If it ain't broke, why fix it?
My late great-uncle (who owned the print shop with the Tandy 1000EX that I mentioned earlier) was a living example of that mindset: if something did what he wanted and if he knew how it worked, he resisted any pressure to upgrade to the latest shiny new toy and held onto what he had with both hands, whether it was his old 1000EX or the old DOS versions of DacEasy Accounting and WordStar that he used for the longest time to run his business. Some of the people around him who were closer to my age dismissed this attitude as "cranky old man syndrome", but thanks to my exploration of classic computers, I could appreciate how practical it was, and I probably appreciate it even more today. Say what you like about the unfashionable old stuff he had in his shop, but it worked
for year after year without anybody having to do anything with it.
I think that's true of a lot of the old technologies we've been discussing, like the Apple ][: those who are using them today are still reaping the benefits of an investment they made nearly thirty years ago
. That kind of longevity is unheard of with modern Windows computers in particular, which as "everybody knows" have a lifespan of only three to five years. I somehow doubt that any of them will still be running in thirty years: if the hardware doesn't fail first, the software eventually won't be able to "call home" for updates anymore. Or, we'll be forced to use some new file format or some new Web standard that the old software won't support, and the new software will be so bloated and slow that the hardware will have to be replaced, too. People have become acclimated to rapid upgrade cycles, and I've been in the business long enough to have seen several of them: reluctantly switch to the latest new thing, run into a bunch of new headaches, install updates and create workarounds until you mitigate most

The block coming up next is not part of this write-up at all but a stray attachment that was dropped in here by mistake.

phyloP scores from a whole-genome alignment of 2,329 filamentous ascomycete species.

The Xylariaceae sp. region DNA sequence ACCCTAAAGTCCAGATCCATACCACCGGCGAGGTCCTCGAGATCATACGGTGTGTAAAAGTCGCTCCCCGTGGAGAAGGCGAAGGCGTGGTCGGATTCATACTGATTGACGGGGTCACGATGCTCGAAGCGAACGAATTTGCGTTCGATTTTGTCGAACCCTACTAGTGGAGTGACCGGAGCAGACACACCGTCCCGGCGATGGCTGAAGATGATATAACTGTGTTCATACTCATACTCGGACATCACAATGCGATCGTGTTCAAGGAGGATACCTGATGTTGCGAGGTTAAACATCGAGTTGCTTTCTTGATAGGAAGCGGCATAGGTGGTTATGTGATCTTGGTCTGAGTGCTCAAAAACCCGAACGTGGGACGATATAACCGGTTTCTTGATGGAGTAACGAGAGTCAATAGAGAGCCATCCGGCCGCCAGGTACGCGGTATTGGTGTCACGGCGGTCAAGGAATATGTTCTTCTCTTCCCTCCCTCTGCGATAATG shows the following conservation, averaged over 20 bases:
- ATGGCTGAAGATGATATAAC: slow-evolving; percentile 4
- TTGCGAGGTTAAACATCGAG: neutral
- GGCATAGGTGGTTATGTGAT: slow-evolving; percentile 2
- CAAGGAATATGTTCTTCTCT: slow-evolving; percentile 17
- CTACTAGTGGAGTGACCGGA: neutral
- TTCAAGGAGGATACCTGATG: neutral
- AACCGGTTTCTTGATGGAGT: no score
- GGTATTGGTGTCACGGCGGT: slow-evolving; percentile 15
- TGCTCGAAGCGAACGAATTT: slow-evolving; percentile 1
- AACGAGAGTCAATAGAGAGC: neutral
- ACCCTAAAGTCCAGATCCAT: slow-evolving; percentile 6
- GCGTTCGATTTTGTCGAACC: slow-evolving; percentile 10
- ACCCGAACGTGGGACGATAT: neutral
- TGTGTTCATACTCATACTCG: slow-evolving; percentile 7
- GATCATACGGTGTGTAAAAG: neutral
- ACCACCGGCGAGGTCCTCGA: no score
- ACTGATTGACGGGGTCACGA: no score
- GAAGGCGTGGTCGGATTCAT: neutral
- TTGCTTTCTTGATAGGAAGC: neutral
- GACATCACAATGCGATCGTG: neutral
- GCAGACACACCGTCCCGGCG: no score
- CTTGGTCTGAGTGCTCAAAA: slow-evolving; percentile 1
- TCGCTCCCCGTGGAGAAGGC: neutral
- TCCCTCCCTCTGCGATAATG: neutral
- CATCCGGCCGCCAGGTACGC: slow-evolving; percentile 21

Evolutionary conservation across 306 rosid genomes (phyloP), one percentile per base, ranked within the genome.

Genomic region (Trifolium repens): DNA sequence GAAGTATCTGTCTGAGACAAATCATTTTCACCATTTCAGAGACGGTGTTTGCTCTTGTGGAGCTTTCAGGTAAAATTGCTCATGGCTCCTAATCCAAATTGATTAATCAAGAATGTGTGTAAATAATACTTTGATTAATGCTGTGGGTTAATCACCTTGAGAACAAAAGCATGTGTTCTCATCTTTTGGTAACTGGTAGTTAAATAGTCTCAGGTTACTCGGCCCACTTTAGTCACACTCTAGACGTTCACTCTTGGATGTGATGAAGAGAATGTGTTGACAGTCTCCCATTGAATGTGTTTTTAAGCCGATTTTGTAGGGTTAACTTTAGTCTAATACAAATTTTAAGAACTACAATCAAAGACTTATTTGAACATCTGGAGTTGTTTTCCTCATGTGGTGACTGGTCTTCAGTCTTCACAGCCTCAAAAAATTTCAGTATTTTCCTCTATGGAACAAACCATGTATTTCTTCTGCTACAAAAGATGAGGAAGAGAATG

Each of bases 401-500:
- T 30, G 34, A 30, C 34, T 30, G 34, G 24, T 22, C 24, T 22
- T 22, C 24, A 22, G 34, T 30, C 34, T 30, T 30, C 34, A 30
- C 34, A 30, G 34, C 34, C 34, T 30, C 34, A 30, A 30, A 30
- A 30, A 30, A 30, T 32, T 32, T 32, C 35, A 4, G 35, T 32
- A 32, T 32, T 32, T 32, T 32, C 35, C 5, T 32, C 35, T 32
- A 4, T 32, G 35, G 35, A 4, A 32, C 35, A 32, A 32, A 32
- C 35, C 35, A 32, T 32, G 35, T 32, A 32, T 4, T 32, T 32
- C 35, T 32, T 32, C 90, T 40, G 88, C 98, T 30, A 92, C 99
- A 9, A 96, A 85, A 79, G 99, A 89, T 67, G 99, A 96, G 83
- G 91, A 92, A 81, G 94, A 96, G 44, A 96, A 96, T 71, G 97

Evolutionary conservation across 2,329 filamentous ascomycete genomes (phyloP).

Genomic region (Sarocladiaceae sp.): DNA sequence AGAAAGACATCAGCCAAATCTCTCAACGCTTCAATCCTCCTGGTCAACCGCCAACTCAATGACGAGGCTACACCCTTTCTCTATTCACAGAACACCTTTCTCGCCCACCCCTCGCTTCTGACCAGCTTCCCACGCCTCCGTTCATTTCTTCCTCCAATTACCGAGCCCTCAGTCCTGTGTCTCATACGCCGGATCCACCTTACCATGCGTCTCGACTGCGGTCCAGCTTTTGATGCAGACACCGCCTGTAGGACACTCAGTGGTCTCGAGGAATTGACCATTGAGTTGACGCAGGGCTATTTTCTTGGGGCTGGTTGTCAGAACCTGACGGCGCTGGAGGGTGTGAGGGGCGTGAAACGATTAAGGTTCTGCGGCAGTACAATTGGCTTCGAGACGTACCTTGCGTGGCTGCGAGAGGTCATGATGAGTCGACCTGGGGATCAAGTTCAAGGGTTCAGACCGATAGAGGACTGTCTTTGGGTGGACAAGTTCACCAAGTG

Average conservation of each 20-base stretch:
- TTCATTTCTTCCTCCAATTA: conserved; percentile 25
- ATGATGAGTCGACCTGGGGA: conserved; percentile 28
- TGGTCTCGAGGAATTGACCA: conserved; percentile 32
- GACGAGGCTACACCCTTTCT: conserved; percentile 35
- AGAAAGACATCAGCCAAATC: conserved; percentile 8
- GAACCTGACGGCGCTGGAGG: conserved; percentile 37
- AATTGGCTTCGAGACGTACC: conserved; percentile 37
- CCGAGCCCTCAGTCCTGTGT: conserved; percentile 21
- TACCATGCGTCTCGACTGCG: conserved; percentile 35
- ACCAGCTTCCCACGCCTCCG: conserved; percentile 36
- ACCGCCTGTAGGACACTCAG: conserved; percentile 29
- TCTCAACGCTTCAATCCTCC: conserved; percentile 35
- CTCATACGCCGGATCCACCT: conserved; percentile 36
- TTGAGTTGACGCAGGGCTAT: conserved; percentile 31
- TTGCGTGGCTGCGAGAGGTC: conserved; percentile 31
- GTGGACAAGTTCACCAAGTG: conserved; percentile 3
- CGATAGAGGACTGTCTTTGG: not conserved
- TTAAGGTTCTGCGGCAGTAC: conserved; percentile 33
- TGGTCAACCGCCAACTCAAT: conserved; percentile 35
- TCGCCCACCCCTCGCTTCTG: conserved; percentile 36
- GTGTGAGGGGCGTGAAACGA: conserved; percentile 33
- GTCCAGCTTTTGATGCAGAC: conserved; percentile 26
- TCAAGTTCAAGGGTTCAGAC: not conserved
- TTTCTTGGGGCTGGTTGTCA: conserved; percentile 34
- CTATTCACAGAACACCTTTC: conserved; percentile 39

of them, and hope the next upgrade fixes the rest of them. Wash, rinse, repeat. I only have enough experience with Macs to say that they're at least somewhat
better in this respect, but I have to believe this principle applies to them to some extent, too. Most Mac owners I've known tend to upgrade pretty readily instead of sticking with models that are older than one cycle behind.
I think the fact that I understood all this was one reason why my great-uncle always trusted me to maintain his computers for him, even though I was working in IT and was very familiar with the current generation of technology. When he finally had to replace his workstation to be able to use the Internet, for example, I got his old DOS apps to run under Windows (some of them with considerable tweaking) so he could continue to use them. I could totally understand why he wanted to keep his old stuff in service, and I was always happy to help him do it.